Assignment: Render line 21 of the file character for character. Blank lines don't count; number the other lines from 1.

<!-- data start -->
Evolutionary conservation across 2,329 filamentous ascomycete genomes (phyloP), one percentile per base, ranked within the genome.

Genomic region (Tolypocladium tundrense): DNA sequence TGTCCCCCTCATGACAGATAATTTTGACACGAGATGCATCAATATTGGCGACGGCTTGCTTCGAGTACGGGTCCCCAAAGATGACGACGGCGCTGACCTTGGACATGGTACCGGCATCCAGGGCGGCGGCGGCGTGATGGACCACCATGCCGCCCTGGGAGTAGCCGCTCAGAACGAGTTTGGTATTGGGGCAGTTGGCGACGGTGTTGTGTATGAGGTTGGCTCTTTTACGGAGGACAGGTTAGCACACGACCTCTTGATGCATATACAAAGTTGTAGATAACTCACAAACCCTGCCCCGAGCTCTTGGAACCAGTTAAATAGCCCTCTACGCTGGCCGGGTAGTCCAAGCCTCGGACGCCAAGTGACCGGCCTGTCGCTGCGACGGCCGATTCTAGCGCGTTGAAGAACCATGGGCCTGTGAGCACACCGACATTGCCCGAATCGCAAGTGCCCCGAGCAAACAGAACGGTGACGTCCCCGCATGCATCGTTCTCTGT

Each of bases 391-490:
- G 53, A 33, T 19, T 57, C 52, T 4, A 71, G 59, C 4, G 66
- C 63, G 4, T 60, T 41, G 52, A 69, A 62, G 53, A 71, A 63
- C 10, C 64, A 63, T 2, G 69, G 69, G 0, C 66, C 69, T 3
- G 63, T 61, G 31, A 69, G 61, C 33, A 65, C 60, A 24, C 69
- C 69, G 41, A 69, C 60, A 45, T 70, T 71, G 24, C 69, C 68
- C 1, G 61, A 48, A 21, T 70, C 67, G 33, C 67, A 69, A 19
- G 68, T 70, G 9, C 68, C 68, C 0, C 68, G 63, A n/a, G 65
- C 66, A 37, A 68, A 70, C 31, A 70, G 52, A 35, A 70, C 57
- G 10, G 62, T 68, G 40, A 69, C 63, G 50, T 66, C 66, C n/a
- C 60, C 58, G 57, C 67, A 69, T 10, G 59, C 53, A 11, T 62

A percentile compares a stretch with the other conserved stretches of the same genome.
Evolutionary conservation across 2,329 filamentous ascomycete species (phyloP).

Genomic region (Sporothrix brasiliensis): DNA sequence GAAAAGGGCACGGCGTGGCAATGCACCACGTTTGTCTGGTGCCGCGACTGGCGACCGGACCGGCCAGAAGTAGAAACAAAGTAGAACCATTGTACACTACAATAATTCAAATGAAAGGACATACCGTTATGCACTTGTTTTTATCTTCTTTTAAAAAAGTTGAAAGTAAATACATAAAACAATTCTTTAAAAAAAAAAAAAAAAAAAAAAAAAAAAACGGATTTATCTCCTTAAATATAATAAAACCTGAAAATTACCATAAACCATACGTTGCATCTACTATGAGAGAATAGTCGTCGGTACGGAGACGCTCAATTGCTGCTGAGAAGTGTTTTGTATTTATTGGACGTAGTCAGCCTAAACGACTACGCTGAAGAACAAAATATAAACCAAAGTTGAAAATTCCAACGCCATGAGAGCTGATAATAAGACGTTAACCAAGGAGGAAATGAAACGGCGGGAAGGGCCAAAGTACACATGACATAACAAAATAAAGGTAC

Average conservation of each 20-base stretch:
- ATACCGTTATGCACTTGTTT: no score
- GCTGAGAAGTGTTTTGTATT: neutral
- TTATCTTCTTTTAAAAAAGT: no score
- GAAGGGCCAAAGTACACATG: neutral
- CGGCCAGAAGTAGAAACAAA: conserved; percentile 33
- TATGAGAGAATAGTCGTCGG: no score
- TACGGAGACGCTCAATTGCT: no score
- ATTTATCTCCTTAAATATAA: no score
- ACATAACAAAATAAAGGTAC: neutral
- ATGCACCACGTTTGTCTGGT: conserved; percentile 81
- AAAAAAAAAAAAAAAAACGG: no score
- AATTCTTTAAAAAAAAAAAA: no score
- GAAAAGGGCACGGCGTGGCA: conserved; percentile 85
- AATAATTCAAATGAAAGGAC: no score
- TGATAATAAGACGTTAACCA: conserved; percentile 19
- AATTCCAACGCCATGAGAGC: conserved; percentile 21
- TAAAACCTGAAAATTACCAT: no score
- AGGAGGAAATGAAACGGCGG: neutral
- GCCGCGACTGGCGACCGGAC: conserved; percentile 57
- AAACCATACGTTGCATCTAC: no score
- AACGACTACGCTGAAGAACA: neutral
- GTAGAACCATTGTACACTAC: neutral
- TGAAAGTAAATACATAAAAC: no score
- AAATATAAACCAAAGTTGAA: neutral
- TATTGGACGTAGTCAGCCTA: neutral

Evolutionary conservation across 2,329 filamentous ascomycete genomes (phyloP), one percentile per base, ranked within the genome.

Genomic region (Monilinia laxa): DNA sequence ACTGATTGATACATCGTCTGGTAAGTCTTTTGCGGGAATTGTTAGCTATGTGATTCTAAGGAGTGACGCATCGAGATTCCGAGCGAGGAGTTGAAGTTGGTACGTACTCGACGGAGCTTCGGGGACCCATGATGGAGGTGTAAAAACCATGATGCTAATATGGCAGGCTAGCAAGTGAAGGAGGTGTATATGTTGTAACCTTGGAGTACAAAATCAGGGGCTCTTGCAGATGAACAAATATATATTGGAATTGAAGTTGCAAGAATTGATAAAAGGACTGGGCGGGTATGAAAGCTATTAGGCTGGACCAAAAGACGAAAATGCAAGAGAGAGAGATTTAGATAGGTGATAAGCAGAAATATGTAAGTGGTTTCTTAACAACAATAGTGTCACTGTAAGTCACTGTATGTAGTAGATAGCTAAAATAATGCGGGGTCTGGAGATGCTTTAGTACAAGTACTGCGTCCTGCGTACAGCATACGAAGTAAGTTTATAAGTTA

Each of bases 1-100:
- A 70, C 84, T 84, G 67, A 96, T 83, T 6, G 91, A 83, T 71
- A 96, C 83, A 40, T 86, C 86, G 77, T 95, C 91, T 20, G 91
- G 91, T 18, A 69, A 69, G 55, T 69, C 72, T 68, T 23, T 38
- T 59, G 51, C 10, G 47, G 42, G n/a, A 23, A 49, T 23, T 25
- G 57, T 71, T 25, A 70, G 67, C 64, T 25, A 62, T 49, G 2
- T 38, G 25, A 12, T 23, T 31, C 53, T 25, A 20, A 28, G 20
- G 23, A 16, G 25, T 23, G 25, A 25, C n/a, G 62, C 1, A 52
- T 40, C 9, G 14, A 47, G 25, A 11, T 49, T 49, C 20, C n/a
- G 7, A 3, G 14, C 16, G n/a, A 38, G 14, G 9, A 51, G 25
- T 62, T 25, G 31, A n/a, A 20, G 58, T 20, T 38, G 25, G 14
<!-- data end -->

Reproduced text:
- GAAGGGCCAAAGTACACATG: neutral